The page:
Samsung gets sued for allegedly misleading Australians about the water resistance of Galaxy phones
Over the years, guardian IP ratings have become central to the marketing agendas of smartphones, especially flagships. Likewise, Samsung has been touting the waterproof nature of its Galaxy S10 series smartphones, all four of which come with IP68 rating. The Korean giant has also been advertising the water-resistance capabilities of these smartphones, irrespective of the type of water, and that has led to legal troubles for it in Australia.
The Australian Competition and Consumer Commission (ACCC) is suing Samsung for misleading consumers about the water resistance on the Galaxy S10 devices. The IP68 rating typically translates to protection under 1.5 meters (~5 feet) of water for 30 minutes but the fine line here is that this criterion only applies to freshwater and you should totally not expect your smartphone to be protected in distilled water or sea or ocean water. This is what has caused troubles for Samsung as the regulator alleges that Samsung’s advertisements portray water resistance in non-fresh water bodies, including the ocean and swimming pools, even though Samsung advises users to not take phones with them in the ocean or pools on its website – however, with a fine print.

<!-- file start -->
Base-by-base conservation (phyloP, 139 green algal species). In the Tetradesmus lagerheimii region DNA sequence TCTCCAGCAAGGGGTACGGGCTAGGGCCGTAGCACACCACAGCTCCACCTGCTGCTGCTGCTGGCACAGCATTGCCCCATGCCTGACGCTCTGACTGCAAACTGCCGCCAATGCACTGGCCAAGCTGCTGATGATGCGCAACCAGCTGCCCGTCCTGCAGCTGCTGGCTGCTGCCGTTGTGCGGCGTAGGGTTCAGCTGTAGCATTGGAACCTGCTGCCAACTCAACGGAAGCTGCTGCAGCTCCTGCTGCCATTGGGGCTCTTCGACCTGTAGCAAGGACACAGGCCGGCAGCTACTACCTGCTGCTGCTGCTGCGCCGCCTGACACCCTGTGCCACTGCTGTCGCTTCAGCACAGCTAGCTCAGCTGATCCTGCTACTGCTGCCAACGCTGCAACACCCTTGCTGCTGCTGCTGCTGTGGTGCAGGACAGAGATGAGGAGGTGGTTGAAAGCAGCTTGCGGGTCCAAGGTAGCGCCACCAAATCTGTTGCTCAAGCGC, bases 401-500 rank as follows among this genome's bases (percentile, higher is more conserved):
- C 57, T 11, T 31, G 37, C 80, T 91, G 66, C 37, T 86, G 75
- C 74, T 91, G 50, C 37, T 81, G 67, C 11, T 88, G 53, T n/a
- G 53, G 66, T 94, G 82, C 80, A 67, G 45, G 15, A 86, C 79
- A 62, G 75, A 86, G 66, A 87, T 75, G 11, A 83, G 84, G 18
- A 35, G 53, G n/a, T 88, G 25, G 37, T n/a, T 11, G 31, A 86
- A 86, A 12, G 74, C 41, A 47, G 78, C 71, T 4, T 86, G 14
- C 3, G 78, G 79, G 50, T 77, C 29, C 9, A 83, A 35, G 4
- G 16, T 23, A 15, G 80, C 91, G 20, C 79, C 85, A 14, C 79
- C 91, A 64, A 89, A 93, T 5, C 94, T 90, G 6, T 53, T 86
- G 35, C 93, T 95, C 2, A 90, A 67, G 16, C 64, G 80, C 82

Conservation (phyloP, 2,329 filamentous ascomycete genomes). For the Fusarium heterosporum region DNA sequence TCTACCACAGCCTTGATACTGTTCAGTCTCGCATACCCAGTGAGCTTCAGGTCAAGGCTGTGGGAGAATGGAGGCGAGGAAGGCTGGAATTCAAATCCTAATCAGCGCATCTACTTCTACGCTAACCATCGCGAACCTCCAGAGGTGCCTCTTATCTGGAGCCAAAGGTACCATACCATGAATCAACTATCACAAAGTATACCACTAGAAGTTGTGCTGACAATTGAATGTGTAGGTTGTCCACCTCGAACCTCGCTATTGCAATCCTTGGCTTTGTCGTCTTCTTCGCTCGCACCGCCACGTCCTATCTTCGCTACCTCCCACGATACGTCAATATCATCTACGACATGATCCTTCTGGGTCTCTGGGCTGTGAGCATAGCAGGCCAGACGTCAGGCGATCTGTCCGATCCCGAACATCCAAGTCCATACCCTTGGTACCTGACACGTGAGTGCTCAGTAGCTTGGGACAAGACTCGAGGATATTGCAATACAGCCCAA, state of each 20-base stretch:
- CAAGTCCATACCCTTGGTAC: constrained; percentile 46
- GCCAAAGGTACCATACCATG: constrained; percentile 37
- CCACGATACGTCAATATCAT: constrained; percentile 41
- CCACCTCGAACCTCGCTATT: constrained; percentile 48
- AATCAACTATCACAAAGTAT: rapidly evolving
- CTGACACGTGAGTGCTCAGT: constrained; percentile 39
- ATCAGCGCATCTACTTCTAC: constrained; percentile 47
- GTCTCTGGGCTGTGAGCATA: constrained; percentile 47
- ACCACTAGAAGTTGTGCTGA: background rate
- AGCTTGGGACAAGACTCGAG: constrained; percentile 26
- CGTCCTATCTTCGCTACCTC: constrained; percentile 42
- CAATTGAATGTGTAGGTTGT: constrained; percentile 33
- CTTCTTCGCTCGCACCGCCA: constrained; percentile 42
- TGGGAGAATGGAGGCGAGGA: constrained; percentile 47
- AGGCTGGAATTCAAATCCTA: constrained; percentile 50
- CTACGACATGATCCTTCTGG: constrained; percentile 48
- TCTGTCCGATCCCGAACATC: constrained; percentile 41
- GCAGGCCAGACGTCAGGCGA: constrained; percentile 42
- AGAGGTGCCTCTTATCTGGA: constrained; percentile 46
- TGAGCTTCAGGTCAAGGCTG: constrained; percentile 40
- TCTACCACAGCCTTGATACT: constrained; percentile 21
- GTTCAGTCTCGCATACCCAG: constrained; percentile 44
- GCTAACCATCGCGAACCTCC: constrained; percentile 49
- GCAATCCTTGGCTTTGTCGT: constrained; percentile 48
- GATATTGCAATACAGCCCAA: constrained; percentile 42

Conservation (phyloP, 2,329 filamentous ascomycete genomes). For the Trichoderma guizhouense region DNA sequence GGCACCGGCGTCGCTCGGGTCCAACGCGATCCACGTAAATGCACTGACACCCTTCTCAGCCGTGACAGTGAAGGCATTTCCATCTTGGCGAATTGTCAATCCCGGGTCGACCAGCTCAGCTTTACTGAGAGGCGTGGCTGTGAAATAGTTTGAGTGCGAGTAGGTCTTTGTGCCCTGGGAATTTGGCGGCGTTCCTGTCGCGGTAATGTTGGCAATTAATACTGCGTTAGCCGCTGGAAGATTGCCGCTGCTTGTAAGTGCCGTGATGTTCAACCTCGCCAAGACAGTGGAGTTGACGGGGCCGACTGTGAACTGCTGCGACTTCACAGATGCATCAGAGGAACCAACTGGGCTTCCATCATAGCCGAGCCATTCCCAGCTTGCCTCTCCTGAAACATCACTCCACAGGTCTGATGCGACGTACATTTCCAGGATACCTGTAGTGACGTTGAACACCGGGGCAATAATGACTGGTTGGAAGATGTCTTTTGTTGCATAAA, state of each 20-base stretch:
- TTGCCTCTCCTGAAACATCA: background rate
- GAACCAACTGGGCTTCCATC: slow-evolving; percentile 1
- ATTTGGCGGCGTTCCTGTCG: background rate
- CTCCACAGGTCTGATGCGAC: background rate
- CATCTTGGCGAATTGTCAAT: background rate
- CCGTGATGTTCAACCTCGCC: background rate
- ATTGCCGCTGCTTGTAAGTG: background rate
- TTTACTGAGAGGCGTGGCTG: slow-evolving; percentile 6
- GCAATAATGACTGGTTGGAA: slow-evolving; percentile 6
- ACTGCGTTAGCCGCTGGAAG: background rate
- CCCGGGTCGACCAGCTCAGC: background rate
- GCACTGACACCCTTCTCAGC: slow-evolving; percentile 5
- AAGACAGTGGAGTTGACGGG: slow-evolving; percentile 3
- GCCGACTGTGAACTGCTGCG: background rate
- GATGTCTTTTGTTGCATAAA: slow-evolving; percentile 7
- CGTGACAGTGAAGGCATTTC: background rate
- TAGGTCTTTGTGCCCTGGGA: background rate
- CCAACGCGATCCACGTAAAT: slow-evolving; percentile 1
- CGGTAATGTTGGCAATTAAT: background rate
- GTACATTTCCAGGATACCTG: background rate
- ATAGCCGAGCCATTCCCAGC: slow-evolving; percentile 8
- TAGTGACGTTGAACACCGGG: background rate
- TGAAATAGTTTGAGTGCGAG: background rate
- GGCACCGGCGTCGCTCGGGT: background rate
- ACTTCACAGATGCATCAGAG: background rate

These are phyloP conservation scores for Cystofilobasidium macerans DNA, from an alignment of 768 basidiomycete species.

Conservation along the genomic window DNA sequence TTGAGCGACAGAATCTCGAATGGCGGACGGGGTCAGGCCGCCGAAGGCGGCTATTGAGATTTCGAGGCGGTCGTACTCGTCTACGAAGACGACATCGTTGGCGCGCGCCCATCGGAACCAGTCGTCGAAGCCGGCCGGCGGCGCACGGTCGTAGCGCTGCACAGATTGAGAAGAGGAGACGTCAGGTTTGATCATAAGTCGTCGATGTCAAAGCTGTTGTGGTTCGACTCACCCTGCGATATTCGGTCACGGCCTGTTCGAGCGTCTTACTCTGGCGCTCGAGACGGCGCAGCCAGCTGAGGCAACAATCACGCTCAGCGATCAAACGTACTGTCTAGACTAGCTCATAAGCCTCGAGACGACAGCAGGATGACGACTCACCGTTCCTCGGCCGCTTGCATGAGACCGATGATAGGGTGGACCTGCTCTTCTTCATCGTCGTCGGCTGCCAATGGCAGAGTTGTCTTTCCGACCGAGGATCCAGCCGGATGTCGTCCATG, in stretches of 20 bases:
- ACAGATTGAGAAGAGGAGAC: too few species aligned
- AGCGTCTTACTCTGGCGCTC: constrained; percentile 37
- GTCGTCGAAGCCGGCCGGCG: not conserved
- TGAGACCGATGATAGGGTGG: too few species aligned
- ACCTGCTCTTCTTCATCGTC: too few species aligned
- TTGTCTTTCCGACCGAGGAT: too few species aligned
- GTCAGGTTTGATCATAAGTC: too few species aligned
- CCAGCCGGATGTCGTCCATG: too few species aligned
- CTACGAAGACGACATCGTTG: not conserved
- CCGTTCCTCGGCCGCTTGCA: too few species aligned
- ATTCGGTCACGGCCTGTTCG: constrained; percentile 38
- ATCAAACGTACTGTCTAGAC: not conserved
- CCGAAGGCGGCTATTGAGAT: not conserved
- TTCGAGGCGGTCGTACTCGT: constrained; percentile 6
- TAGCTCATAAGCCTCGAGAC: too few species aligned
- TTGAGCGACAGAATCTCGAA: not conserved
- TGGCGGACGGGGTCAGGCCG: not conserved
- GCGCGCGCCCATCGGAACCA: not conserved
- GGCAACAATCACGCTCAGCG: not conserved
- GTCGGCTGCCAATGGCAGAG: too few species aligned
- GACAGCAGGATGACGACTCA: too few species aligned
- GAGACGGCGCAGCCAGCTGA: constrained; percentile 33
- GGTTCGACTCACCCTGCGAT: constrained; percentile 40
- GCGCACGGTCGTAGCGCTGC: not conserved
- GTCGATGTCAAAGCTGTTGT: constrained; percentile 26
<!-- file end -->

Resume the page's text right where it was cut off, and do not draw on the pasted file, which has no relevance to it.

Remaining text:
For its case against Samsung, ACCC will be presenting more than 300 advertisements in the forms of offline billboards, social media posts, YouTube and TV ads, and other forms of digital and print media collaterals. ACCC chairman Rod Sims says that Samsung’s advertisements “denied consumers an informed choice and gave Samsung an unfair competitive advantage.”
In response, Samsung said that it “stands by its marketing and advertising” of the water resistance capabilities of its smartphones. It added that it provides remedies to uses free of any charge with its “obligations under its manufacturer warranty and the Australian Consumer Law.”
Meanwhile, all of the posts by Samsung Australia on social media listed by the ACCC in the legal notice have been removed. We wait to see what the Australian Federal Court rules in this case. In the meantime, you can see what XDA TV producer TK Bay has to about the endurance of the Galaxy S10 series in chlorinated pool water (we advise against dipping your Galaxy S10 smartphone into the ocean unless you have AU$1200 to throw away.)
Source: ABC News